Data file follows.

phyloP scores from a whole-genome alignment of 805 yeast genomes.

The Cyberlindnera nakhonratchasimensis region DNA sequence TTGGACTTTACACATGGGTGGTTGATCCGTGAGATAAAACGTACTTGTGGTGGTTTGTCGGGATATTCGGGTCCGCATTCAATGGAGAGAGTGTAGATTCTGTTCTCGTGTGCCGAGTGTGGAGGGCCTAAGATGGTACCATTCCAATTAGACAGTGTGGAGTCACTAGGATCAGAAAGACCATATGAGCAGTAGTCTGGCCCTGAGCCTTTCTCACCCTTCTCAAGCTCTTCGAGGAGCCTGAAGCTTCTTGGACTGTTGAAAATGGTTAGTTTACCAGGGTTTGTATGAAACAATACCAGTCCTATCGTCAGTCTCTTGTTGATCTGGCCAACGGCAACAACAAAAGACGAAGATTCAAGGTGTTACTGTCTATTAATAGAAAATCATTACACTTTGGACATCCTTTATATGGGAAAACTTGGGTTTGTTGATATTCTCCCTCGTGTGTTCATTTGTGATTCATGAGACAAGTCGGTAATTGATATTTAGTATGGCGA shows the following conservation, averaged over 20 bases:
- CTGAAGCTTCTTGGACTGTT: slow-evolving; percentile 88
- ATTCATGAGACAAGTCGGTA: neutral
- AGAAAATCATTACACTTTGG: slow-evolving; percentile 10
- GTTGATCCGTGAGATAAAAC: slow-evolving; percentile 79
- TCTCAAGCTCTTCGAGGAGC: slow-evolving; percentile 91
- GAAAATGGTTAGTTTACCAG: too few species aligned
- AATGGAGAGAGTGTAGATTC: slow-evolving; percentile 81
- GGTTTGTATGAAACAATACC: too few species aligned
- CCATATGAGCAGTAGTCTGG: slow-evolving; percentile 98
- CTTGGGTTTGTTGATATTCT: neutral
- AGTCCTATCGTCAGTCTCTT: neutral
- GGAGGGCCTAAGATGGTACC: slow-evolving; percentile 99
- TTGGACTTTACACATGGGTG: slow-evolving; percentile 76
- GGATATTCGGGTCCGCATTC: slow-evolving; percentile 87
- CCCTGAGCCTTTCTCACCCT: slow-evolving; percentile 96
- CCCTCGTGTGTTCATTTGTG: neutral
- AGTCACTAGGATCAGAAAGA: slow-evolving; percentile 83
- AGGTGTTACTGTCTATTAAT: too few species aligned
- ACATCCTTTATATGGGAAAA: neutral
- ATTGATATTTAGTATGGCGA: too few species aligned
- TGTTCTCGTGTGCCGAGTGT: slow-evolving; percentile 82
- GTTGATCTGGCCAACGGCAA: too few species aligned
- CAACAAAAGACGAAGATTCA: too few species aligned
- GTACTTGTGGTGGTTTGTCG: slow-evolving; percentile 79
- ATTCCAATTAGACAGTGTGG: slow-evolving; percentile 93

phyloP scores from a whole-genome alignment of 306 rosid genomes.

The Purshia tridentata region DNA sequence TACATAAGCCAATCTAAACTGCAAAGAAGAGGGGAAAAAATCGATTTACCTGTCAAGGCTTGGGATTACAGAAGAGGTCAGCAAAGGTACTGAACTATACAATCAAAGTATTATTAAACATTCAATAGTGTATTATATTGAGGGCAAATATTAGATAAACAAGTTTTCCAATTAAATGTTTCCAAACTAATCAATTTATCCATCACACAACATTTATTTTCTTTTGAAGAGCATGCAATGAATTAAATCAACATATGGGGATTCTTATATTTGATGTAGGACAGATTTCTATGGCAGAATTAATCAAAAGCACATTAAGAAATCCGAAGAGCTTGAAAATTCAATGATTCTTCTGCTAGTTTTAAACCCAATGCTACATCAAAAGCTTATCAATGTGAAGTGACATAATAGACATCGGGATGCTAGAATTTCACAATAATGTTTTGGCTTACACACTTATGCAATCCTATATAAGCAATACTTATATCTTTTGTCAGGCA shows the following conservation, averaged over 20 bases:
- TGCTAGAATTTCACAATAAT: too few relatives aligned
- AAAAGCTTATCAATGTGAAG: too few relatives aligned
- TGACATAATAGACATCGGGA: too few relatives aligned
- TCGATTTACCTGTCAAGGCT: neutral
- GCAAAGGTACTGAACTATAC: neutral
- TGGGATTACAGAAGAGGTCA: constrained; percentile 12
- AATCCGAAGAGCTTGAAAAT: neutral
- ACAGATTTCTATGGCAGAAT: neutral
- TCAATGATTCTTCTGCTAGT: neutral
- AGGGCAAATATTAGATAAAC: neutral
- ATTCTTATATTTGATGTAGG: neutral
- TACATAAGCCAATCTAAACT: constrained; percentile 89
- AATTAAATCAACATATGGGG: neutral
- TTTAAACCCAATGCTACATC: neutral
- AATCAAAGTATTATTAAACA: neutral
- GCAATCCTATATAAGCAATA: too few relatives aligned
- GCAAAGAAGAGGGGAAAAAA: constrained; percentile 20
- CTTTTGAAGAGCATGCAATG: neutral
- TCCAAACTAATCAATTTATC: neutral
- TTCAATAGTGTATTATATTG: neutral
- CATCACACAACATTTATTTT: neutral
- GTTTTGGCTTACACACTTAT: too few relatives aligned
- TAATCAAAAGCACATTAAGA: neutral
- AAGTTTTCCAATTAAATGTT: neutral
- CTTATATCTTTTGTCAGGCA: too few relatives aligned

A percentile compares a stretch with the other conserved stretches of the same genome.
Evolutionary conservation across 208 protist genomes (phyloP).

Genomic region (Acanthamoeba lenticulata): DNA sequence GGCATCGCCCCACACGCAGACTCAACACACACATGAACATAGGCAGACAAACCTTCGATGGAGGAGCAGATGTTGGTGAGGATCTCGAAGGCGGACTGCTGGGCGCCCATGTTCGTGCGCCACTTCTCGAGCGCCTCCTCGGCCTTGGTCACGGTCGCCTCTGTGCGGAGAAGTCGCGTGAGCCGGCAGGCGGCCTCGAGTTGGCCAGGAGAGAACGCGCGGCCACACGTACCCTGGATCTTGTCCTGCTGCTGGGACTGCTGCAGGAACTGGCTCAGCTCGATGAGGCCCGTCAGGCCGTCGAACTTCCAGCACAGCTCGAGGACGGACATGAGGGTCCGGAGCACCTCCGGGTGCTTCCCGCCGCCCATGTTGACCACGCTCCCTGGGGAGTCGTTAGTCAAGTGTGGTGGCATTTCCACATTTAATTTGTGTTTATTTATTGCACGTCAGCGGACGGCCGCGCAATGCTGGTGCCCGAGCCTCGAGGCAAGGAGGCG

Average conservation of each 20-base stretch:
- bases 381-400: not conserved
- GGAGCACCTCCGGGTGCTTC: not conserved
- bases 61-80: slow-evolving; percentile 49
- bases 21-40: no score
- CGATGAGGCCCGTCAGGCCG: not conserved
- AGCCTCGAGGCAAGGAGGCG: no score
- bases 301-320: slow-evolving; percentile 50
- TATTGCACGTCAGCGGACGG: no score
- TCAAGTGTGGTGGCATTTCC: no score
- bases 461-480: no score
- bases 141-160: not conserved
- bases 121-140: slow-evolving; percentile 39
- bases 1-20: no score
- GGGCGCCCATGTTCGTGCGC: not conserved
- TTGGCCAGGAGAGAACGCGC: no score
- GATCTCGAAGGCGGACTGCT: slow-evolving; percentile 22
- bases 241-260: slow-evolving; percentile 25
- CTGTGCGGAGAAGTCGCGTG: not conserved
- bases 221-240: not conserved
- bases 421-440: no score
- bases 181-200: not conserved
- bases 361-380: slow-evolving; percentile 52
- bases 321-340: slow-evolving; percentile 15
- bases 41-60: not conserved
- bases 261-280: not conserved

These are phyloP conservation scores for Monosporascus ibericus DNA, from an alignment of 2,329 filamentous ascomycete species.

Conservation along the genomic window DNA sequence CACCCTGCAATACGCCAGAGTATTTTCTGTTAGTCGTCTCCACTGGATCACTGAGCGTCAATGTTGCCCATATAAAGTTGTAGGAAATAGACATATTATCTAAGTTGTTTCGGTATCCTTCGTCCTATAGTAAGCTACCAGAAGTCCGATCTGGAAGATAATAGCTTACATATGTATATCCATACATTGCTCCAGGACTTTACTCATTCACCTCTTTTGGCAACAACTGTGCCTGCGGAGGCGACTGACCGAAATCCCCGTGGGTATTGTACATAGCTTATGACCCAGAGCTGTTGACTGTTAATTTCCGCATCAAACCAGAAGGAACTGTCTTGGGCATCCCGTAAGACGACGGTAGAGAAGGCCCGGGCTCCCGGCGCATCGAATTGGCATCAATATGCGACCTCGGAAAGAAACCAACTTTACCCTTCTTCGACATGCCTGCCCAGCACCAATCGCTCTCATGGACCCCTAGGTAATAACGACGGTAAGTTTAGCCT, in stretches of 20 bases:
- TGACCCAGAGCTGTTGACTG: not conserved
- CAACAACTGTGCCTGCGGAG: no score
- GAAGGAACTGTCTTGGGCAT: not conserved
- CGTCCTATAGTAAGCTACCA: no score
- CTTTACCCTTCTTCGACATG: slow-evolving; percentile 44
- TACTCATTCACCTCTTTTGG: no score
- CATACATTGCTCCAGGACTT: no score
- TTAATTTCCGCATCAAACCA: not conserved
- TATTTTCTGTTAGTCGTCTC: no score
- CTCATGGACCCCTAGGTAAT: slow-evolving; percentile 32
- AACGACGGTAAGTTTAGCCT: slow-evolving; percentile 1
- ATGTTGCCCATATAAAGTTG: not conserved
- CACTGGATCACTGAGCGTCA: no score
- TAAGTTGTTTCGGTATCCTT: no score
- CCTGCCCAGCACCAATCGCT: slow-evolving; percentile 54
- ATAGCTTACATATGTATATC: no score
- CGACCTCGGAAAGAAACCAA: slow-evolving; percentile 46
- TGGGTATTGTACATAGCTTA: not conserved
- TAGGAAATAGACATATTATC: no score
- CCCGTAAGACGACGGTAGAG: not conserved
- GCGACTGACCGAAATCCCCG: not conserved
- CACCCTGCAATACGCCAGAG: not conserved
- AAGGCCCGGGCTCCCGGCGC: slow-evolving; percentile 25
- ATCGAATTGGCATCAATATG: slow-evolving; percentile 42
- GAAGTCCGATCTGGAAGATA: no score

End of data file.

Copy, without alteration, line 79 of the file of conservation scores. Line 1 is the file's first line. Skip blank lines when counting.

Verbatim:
- bases 181-200: not conserved